After transfer to a secondary lower pressure vessel, the partially expanded resin is reheated to a temperature at which the resin is sufficiently soft to allow expansion to occur. The pressure is preferably in a range between 5 and 200 bar, advantageously 5 to 40 bar and more preferably 10 to 20 bar.

Those skilled in the art will recognise the use, for this purpose, of storage and shipping containers used in the handling and long distance movement of perishable goods such as meats and other foodstuffs. Such containers typically maintain the content of the container in a sub-ambient temperature environment. Temperatures down to −40° C. (−40° F.) have been utilised.

The partially expanded polyamide resin from step (a2) may be heated in a mould whereupon the heat causes the polyamide resin to soften and expand into the mould.

The result is a closed cell polyamide foam artefact of a defined shape. This process is distinct from the thermoforming process in which previously expanded foam is heated and then moulded to the desired shape.

Alternatively, the partially expanded resin from step (a2) may be retained in the form of a high density closed cell polyamide foam without the need for further expansion.

Thus in a second aspect of the present invention there is provided a process for making closed cell polyamide foam comprising the steps of:

(a) subjecting a polyamide resin to at least one inert gas in order to drive gas into the resin,

(a1) raising the temperature of the resin to or above its softening point, wherein steps (a) and (a1) can take place in any order or simultaneously, and

(a2) lowering the pressure to a pressure higher than atmospheric pressure but lower than the pressure of step (a) and cooling the resin to below its softening point to result in a partially expanded polyamide resin.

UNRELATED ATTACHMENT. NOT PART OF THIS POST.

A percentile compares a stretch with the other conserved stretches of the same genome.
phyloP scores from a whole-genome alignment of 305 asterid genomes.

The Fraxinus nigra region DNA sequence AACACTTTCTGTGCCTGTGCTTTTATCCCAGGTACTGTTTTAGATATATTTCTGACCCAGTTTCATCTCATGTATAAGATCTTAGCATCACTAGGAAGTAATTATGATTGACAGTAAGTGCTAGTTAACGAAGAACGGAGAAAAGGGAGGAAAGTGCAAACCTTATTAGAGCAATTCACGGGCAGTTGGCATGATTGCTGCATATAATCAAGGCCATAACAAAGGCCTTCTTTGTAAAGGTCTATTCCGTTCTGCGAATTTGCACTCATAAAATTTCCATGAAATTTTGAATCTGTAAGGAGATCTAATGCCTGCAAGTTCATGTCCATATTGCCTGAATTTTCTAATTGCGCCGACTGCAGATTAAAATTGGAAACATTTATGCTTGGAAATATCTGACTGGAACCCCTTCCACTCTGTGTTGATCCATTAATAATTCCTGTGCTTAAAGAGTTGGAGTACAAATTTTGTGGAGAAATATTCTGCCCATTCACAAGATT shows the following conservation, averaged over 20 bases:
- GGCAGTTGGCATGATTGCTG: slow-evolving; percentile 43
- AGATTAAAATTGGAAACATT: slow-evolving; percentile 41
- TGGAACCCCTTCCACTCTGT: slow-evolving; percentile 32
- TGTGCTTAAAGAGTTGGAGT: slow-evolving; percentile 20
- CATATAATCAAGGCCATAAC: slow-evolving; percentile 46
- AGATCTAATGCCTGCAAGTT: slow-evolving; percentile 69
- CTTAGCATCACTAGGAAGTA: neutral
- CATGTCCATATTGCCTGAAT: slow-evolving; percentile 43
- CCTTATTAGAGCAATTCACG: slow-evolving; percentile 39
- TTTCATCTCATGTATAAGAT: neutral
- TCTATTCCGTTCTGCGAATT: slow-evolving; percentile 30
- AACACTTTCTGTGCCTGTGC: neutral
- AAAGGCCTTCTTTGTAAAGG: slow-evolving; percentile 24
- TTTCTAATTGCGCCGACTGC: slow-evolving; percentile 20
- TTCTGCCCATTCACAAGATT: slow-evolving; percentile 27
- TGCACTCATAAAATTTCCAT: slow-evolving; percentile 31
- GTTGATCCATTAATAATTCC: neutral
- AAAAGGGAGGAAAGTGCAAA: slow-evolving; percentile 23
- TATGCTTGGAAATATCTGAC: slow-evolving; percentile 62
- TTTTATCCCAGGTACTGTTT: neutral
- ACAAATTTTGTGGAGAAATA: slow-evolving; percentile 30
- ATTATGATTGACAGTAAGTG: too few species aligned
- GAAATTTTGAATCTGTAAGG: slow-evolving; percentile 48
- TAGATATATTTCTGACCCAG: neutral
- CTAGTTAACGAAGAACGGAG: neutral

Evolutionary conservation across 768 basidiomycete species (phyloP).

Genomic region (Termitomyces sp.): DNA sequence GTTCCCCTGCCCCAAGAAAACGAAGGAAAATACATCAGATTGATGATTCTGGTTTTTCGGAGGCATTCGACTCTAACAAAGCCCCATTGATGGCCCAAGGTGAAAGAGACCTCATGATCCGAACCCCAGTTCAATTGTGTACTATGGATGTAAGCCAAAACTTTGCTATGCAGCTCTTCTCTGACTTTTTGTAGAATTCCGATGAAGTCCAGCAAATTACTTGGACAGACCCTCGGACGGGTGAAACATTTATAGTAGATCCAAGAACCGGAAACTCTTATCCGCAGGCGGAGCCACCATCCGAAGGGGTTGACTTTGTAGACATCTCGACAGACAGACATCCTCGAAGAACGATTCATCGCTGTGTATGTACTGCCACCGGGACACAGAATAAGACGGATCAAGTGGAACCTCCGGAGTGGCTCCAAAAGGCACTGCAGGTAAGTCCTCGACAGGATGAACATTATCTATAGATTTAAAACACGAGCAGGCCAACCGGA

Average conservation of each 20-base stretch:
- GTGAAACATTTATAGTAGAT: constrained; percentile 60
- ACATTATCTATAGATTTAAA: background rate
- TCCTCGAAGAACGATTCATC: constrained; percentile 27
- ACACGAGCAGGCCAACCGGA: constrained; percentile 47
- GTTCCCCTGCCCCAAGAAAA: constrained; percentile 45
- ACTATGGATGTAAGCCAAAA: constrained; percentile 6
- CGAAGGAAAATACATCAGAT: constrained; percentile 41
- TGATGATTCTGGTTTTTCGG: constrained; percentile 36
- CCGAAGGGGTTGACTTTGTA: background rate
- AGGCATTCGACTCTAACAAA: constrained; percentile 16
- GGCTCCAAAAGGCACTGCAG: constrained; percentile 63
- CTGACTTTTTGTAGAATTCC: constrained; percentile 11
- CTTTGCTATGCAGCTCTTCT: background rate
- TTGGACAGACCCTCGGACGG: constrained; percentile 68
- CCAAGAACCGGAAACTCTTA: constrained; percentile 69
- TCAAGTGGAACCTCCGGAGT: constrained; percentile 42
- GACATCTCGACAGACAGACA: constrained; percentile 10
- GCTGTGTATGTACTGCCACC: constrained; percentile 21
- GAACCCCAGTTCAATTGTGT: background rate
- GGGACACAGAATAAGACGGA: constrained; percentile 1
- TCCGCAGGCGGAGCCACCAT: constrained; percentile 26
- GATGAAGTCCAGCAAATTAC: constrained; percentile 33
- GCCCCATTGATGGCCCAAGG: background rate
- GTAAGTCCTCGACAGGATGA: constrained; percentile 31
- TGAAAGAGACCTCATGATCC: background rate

In a particularly preferred embodiment, the closed cell polyamide foam is substantially homogeneous. The process is preferably carried out only on the polyamide resin and not on any other material simultaneously with said resin.

It is particularly preferred that the invention relate to a batch process rather than a continuous process. In other words, discrete batches of resin are individually treated in pressure vessels rather than a potentially infinite length of resin being treated in a continuous process for example in an extruder.

The present invention also relates to the polyamide foams made by the disclosed process, with preference for polyamide-6 polymers and its blends and alloys.

The present invention also relates to:

    • the transformation of said polyamide foams by welding, gluing, cutting, routing, punching, stamping, laminating and thermoforming into any desirable shape such as pipes, rods, sheaths, containers, balls, sheets, rolls and tapes
    • the use of said polyamide foams in flotation devices,
    • the use of said polyamide foams in any desired shape in thermal or thermal acoustic insulation,
    • the incorporation of said polyamide foams together with sheets, films, foams, textiles, reinforcements and other materials known to those skilled in the art, into complex sandwich structures by lamination, adhesive bonding, sewing and other fastening techniques,